For fans of the HSBC Sevens World Series, some of the squads for the IRB Junior World Championship 2012 in South Africa will have a familiar look to them with players having made a swift switch from the shortened game to their national Under 20 sides.
Australia, in particular, have a familiar look to them with six members of their squad having played on the Series in 2011/12, including Matt Lucas who held his nerve to kick the winning conversion and snatch a 28-26 win over Samoa in the Tokyo Sevens final on 1 April.
Lucas, who is back for a second shot at the Junior World Championship after helping Australia finish third in Italy last year, had only made his Sevens World Series debut for a youthful Australian out a week earlier in Hong Kong.
Playmaker Allan Faalavaau and Sean McMahon – the youngest member of the Sevens team at just 17 – were both involved in that Tokyo final, while Con Foley was in the 12-man squad for the Series’ return to the Japanese capital after an 11-year absence.
Lewis Holland and Lindsay Crook have also worn the distinctive Australian Sevens jersey in the last few months, while Australia Under 20s captain Liam Gill made his debut in Las Vegas in 2010, a few months before becoming the youngest to ever play on the JWC stage in Argentina.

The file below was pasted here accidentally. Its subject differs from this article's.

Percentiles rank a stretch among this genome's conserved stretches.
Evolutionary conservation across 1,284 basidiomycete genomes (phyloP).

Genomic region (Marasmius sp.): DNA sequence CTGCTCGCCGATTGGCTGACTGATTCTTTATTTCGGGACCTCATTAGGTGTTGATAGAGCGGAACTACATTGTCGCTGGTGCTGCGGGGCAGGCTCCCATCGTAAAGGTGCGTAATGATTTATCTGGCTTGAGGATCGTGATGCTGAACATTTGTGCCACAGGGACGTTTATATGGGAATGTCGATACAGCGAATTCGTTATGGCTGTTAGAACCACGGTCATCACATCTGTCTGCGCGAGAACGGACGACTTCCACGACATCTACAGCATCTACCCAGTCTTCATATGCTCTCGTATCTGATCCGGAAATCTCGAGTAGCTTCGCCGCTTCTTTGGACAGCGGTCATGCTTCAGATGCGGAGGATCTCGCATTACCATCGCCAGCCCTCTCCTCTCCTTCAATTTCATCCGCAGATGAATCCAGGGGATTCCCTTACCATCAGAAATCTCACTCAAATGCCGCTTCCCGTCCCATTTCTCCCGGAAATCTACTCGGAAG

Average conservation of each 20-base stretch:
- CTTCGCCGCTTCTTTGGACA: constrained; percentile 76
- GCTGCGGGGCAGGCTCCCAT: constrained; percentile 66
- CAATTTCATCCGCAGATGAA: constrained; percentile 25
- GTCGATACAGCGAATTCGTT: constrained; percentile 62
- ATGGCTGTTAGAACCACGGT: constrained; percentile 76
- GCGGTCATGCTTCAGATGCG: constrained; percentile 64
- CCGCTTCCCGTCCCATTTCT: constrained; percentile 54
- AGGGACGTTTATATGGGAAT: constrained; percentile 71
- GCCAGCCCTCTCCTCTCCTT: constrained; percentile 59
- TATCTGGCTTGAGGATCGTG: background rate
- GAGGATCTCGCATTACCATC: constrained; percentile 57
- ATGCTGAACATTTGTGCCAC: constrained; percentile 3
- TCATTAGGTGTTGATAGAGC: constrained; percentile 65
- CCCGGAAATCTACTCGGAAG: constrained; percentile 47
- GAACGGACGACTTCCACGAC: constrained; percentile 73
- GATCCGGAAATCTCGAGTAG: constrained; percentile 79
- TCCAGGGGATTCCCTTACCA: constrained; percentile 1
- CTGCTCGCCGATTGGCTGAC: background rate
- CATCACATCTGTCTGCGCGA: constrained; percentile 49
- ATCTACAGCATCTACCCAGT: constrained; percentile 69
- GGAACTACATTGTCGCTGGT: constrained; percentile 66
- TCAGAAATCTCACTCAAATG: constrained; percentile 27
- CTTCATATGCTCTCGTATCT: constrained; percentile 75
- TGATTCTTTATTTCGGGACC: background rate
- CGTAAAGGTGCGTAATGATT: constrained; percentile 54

Gill, a Commonwealth Games silver medallist in 2010, insists that the experience of playing on the Sevens World Series is “invaluable” to a young Australian team hoping to win a first JWC title.
Sevens helps a great deal
“Even though Sevens is another brand of game and another style it gives you that exposure to the international stage. Playing in front of big crowds definitely trains the nerves and hopefully it will give them the confidence to make the team and to give us good performances on the field.”
A sentiment echoed by Australia Sevens captain Ed Jenkins: “I think it is enormous for them, to play in the front of the crowds that we get fortunate enough to play under. It is a huge boost being in the professional environment that Sevens is creating at the moment, that is going to be a huge boost for them when they play for the 20s side.”
Australia’s squad is the youngest of the 12 participating teams at JWC 2012 and half of the players will be eligible to play in next year’s tournament in France, something that coach David Nucifora admits has been a conscious policy of the Australian Rugby Union.
“The Sevens helps them a great deal, they were babies on the Sevens circuit and they grew as the year went on. They had that great win in Tokyo and it gives them a lot of confidence coming back into age grade and Fifteens rugby.
“It is (a conscious development decision), we don’t mind throwing them out there and just letting them have a go. It has worked for us in the past, if they’re good enough they’re old enough basically. We just back them and they have got a lot of confidence these young blokes. It’s good experience and they just grow quickly.”
“It’s really important (the players see the pathway from U20s to the Wallabies). It’s a very conscious decision we make to select these guys young.
“In Australian rugby we have a challenge of creating depth. We have had to create depth quickly over the last three or four years and it has been a very conscious effort of ours to push guys into Sevens, bring guys through this 20s programme and expose them where possible to Super Rugby and create people challenging for positions at the highest level.